I’m not sure that our current planning and vocabulary are adequate to dealing with that complexity.
Dave Pollard in a How to Save the World blog post back in October introduced me to the term wicked problem. Wicked problems don’t easily lend themselves to our conventional understandings of goals, objectives, decisions or solutions in that:
- Each attempt at creating a solution changes the understanding of the problem.
- Since you cannot define the problem, it is difficult to tell when it is resolved.
- There are no unambiguous criteria for deciding if the problem is resolved.
- There is no immediate and no ultimate test of a solution to a wicked problem.
- Every implemented solution to a wicked problem has consequences, some of which are unforeseeable or adverse.
- Wicked problems do not have a well-described set of potential solutions (it’s a matter of individual judgement).
- Since every wicked problem is essentially unique, there are no ‘classes’ of solutions that can be applied.
- Every wicked problem can be considered a symptom of another problem (there is no constant or ‘root’ problem underlying others in the set).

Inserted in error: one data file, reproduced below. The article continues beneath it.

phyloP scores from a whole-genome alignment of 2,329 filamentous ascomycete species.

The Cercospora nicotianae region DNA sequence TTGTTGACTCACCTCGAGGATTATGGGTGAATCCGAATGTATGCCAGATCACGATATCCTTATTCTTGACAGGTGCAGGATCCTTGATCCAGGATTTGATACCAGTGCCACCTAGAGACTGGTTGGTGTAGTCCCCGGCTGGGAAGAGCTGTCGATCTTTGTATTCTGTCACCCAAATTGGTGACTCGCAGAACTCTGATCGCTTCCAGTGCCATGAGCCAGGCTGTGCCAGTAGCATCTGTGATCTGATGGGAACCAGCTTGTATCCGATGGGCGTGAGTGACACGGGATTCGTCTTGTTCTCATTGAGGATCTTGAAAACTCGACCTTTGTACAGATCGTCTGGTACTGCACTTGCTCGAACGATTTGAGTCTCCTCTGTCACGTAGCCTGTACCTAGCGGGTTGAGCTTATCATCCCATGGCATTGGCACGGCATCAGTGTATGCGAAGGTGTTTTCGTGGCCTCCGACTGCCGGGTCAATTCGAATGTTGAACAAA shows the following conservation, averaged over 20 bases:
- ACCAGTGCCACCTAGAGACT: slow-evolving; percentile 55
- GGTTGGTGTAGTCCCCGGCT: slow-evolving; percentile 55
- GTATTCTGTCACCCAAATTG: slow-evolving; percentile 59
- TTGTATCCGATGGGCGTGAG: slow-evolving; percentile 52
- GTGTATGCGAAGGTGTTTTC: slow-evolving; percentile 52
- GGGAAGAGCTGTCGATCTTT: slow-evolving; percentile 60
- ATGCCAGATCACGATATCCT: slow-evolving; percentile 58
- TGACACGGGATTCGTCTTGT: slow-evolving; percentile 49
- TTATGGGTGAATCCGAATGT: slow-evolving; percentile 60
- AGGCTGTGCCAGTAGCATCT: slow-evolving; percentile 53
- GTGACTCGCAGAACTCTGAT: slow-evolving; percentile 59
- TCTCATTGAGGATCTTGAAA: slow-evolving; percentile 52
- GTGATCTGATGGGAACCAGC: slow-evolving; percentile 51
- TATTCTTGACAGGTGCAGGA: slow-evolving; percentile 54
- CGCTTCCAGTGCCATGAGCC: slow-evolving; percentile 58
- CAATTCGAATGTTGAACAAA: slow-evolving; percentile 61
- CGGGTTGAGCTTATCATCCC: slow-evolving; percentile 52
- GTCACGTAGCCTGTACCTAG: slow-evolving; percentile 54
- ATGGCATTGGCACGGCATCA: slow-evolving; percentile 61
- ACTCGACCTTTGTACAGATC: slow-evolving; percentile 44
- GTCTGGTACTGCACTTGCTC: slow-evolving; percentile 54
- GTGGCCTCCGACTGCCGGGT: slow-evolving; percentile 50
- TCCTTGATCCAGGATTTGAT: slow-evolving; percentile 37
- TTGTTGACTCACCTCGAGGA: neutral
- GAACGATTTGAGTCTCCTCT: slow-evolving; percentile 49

- The causes of a wicked problem can be perceived in numerous, changing ways.
- There is an unreasonable expectation that the team working on the problem will find a satisfactory solution, preferably the first time.
Technology can help respond to some of those challenges, but only if we adopt much more sophisticated models for understanding the teaching and learning process. What does it mean to plan in such environments? Are those of us in higher education preparing a generation of students who can deal with 21st Century problems as complex as peak oil, terrorism, health care for an aging population, environmental degradation, and yes, education? I’m not sure that we are.